Romney, 94 F.3d at 81 (emphasis in original).


Peacock is therefore inapposite. Nothing in Romney's petition persuades us otherwise.E.


Romney's second noteworthy argument on rehearing is that our opinion "is inconsistent with the Peacock and Greenblatt holdings that an action does not fall within ERISA § 502(a)(3) if the plaintiff does not assert a violation of a provision of ERISA or of a plan." Petition for Rehearing at 6. However, Romney's complaint does specifically allege that "[t]he [employer] Corporation did not ... pay the [required] contributions to the Funds that were owed to the [employees]," thus "accru[ing] a debt to the [employees]," Complaint pp 7, 8 (emphasis added); and Romney could not have pursued his lawsuit against the shareholder absent this critical allegation of fault by the employer. Just as in Ingersoll-Rand Co. v. McClendon, where "[t]he existence of a [pension] plan and the employer's pension-defeating motive were elements of the cause of action," Greenblatt, 68 F.3d at 574-75, an action under § 630 has the following elements: (1) a "debt[ ]"--defined to include "employer contributions to pension or annuity funds"--"due and owing to any of [the corporation's] laborers, servants or employees ... for services performed by them for such corporation"; and (2) "an execution unsatisfied against the corporation upon a judgment recovered against it for such services." N.Y Bus.Corp.Law §§ 630(a) and (b).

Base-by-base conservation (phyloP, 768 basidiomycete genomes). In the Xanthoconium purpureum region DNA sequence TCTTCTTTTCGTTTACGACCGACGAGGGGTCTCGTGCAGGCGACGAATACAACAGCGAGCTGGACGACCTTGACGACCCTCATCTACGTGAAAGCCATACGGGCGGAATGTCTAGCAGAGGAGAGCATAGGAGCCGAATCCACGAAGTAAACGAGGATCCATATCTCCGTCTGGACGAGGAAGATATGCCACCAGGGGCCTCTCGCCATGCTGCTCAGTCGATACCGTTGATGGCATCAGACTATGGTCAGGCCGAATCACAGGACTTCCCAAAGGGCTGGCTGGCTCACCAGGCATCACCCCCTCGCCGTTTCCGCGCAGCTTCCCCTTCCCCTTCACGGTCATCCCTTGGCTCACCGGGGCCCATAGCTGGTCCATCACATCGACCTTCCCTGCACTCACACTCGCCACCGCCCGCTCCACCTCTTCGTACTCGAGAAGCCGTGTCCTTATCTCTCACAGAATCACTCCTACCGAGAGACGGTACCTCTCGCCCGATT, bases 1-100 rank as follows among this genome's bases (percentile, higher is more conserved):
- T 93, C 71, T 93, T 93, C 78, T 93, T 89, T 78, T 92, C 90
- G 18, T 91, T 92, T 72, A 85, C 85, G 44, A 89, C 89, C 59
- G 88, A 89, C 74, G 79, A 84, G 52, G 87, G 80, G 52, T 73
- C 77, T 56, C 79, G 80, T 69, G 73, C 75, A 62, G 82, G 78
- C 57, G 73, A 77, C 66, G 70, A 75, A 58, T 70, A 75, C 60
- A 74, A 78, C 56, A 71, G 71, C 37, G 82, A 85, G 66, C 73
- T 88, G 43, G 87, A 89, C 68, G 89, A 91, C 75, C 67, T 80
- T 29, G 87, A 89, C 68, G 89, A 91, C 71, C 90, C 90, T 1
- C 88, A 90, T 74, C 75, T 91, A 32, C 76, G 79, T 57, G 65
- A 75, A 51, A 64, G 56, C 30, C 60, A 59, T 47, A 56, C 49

As our initial opinion makes clear, § 630 "impose[s] upon the shareholders ... the employer 's statutory liability to make [employee benefit] contributions." Romney, 94 F.3d at 81 (emphasis in original). Romney contends that his § 630 lawsuit falls outside the scope of ERISA § 502(a) (and thus fails to confer federal jurisdiction) because his complaint "does not set forth [an ERISA] violation ... [by] claim[ing] that the Shareholder is an employer contractually obligated to make contributions." Petition for Rehearing at 3 (emphasis added). That argument fails because Romney alleges "violations of ERISA" by the corporate employer; even more important, the violations he alleges are ones for which the corporation's shareholders are expressly held accountable by § 630.


Romney's § 630 action thus falls squarely within the Supreme Court's "conflict preemption" doctrine, under which the preemptive effect of § 502(a) is held to be "so complete that an ERISA pre-emption defense provides a sufficient basis for removal of a cause of action to the federal forum." Ingersoll-Rand, 498 U.S. at 145, 111 S.Ct. at 486. New York's § 630 is just like the Texas cause of action at issue in Ingersoll-Rand, because the state statute "[u]nquestionably ... purports to provide a remedy for the violation of a right expressly guaranteed by [ERISA] and exclusively enforced by § 502(a)." Id.